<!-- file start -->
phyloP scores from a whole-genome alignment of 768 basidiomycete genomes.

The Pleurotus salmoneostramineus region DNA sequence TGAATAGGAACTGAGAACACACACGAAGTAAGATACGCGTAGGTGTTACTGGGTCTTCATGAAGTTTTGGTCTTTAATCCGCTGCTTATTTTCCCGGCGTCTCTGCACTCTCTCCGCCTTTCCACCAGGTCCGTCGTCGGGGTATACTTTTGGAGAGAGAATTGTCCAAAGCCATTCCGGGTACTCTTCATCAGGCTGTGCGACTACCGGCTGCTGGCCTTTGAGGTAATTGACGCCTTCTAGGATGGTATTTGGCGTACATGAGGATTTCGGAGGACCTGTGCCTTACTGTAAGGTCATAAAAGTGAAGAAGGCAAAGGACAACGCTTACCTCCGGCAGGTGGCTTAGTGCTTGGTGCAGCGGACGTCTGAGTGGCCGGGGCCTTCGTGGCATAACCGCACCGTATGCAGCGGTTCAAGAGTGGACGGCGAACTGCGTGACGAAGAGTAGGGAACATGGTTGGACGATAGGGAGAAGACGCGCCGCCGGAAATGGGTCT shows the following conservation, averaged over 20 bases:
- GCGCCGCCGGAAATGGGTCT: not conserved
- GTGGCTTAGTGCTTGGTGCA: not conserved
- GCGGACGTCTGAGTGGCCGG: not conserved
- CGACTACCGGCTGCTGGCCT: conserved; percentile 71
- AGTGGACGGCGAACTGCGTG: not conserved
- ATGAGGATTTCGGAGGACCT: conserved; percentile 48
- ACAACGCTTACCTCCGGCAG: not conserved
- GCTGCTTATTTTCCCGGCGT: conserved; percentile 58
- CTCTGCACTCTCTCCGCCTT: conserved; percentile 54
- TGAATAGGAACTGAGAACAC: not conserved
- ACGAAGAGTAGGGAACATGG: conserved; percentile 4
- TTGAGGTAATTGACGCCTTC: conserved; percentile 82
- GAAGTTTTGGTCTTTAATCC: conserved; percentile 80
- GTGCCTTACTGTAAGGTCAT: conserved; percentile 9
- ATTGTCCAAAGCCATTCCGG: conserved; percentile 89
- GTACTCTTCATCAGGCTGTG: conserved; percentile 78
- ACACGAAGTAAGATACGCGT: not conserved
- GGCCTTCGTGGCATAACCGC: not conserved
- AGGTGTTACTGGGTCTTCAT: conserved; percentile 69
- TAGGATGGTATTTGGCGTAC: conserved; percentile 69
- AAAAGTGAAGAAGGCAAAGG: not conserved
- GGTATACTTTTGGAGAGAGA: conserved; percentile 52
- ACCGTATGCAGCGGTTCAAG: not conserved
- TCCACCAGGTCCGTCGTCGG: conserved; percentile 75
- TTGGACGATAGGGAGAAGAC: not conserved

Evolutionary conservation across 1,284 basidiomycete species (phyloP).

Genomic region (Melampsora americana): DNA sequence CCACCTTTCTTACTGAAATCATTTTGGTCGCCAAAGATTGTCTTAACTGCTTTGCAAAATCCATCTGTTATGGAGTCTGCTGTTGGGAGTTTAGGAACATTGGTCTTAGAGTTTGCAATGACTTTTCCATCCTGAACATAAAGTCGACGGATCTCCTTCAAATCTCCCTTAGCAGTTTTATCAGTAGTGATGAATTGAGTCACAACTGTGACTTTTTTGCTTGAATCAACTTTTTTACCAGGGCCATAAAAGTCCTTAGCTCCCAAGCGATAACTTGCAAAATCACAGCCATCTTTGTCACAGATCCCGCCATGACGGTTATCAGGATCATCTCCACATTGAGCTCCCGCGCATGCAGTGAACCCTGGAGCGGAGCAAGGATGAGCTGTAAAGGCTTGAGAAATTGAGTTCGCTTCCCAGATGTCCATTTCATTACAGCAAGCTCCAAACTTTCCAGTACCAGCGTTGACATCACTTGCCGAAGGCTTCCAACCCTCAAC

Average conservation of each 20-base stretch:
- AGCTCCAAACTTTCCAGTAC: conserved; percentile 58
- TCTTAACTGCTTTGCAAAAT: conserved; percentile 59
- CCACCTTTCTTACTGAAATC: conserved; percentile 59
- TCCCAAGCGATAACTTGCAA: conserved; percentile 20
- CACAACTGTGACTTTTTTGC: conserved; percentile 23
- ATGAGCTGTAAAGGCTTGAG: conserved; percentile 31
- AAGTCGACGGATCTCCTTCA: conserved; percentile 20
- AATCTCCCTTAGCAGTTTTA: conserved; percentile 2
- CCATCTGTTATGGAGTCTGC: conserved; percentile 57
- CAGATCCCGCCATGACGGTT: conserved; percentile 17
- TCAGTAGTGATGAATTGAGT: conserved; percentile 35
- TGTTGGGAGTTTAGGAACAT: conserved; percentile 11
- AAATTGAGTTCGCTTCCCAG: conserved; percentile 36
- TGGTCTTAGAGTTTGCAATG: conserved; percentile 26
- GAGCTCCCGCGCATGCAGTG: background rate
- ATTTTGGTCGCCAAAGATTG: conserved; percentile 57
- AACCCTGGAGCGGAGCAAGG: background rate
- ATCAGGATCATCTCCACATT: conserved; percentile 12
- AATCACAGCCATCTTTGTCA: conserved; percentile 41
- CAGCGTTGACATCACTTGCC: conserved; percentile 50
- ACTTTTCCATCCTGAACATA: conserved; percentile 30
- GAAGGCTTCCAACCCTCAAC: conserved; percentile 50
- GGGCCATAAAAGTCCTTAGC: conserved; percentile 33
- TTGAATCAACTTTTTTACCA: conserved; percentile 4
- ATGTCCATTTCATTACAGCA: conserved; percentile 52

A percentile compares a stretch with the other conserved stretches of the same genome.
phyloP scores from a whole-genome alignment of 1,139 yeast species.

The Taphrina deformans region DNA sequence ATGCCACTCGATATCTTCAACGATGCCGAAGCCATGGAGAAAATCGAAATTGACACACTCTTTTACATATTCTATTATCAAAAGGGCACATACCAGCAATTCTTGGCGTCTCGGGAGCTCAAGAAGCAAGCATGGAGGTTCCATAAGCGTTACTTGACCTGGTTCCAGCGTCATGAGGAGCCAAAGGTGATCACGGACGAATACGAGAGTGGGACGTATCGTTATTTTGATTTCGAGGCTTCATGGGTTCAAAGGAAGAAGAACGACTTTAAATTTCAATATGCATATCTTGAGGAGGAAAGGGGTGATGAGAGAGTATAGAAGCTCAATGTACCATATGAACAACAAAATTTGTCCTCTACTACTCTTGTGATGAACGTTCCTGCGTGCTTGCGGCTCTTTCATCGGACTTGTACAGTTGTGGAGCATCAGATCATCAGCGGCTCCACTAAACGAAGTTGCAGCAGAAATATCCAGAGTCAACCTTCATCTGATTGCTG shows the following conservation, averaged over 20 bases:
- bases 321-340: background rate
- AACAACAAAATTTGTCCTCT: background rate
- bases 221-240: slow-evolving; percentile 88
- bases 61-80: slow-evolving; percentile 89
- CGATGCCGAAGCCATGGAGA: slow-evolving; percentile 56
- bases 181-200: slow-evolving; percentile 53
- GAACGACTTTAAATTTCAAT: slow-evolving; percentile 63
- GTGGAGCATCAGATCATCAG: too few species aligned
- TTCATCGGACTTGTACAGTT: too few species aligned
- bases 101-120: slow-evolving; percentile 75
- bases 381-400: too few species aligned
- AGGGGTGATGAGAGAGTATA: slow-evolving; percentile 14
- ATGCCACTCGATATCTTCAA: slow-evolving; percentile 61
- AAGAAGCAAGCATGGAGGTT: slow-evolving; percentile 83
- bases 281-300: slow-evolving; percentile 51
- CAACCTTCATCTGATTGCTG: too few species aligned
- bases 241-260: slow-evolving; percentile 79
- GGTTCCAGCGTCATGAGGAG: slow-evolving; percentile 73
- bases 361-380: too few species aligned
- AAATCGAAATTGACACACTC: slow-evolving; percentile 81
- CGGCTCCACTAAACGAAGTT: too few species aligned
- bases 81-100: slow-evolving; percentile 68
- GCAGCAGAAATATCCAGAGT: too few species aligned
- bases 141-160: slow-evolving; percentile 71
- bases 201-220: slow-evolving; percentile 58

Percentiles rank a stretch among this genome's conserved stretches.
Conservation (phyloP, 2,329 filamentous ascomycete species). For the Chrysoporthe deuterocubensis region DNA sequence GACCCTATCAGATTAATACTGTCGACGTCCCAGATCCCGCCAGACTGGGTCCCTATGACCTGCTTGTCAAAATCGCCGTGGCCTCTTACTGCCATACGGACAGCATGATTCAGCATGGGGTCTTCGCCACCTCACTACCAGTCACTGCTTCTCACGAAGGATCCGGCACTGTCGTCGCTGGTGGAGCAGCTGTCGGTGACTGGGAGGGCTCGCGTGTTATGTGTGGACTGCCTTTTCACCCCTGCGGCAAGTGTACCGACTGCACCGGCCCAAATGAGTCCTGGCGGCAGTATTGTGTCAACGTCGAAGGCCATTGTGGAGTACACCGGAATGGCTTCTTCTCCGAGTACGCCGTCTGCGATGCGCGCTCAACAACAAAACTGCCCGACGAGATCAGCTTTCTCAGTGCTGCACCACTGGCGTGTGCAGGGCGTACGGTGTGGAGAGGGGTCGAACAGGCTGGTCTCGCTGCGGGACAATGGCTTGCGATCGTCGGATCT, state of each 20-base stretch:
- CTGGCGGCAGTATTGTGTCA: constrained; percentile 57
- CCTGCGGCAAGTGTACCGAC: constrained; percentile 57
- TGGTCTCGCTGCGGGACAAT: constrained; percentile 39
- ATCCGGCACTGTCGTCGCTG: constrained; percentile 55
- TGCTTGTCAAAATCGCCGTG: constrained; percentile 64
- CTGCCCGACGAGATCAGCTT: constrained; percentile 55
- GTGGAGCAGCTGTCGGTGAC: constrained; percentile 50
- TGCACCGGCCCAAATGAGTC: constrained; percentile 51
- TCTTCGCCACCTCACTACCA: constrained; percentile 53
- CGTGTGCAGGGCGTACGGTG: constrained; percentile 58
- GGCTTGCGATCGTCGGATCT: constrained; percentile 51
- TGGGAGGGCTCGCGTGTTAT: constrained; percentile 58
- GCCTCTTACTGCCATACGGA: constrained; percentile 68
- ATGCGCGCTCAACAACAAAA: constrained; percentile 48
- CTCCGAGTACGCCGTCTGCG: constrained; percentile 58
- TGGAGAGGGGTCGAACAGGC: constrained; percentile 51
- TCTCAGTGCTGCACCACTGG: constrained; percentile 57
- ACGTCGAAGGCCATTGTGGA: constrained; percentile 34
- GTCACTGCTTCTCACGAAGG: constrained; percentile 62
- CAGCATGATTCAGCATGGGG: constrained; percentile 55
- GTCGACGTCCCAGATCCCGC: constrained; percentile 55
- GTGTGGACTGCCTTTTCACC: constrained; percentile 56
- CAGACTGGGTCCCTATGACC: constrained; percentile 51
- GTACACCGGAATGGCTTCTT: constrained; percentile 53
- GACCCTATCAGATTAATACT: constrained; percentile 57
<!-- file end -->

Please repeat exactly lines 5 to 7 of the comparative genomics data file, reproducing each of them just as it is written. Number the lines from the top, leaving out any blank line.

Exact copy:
- GCGGACGTCTGAGTGGCCGG: not conserved
- CGACTACCGGCTGCTGGCCT: conserved; percentile 71
- AGTGGACGGCGAACTGCGTG: not conserved